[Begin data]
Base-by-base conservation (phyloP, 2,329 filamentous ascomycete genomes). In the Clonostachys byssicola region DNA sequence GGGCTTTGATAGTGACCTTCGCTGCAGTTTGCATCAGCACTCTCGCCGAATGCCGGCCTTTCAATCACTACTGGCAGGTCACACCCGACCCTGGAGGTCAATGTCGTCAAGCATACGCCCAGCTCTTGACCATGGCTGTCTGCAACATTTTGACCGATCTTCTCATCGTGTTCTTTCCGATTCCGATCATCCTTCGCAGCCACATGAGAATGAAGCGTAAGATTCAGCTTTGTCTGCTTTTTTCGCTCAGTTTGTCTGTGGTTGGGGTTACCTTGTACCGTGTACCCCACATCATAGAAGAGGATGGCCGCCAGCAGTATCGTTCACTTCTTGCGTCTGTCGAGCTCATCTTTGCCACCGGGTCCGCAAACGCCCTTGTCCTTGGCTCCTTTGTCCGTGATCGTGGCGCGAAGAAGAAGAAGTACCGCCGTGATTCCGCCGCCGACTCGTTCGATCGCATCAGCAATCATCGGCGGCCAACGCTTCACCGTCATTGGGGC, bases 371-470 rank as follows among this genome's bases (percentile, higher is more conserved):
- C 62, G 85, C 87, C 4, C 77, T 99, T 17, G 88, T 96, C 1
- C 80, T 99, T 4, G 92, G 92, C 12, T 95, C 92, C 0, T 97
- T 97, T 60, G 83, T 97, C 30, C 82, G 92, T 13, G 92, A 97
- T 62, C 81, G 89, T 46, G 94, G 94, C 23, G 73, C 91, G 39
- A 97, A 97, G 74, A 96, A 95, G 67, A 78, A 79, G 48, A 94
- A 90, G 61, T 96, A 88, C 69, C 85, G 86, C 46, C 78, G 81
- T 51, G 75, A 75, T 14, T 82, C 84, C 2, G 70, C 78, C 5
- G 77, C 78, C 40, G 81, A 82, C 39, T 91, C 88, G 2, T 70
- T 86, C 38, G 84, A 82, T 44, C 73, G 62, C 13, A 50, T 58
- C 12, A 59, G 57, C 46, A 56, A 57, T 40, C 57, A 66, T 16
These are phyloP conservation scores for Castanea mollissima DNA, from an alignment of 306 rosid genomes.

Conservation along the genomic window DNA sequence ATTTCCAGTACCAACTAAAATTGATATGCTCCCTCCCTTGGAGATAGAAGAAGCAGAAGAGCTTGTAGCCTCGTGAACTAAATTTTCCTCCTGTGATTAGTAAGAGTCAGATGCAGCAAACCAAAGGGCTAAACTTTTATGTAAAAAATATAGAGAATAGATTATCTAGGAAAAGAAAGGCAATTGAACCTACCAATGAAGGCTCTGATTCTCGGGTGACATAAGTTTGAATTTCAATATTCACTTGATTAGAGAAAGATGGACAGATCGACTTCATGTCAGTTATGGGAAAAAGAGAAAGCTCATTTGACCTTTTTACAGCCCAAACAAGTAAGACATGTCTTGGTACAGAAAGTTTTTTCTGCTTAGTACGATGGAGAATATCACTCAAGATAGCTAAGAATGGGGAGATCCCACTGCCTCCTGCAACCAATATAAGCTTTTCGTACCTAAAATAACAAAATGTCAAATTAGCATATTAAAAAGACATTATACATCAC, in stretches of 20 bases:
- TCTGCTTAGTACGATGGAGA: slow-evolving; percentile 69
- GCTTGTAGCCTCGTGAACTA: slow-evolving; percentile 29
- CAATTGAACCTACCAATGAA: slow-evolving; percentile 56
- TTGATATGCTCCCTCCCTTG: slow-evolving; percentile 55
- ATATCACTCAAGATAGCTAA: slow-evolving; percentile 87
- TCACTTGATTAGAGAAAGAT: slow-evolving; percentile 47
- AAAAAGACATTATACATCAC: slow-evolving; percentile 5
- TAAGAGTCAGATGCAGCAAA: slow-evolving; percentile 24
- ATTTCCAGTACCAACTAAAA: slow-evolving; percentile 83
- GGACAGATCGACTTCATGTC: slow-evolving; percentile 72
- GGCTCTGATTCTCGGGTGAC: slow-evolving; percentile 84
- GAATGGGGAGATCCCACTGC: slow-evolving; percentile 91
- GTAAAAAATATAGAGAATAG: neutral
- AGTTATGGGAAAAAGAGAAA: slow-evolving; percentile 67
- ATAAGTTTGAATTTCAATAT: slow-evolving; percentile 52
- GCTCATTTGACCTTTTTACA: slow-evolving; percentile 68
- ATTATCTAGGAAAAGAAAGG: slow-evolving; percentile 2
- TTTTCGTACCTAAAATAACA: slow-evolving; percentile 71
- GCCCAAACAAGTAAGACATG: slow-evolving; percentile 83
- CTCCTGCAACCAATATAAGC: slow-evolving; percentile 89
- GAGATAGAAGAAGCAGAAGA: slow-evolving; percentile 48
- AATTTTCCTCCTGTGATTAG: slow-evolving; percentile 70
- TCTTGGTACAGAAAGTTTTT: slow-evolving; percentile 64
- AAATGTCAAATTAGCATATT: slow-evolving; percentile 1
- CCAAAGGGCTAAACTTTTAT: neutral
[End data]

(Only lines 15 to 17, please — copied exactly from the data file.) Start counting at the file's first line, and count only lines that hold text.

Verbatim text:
- GCTTGTAGCCTCGTGAACTA: slow-evolving; percentile 29
- CAATTGAACCTACCAATGAA: slow-evolving; percentile 56
- TTGATATGCTCCCTCCCTTG: slow-evolving; percentile 55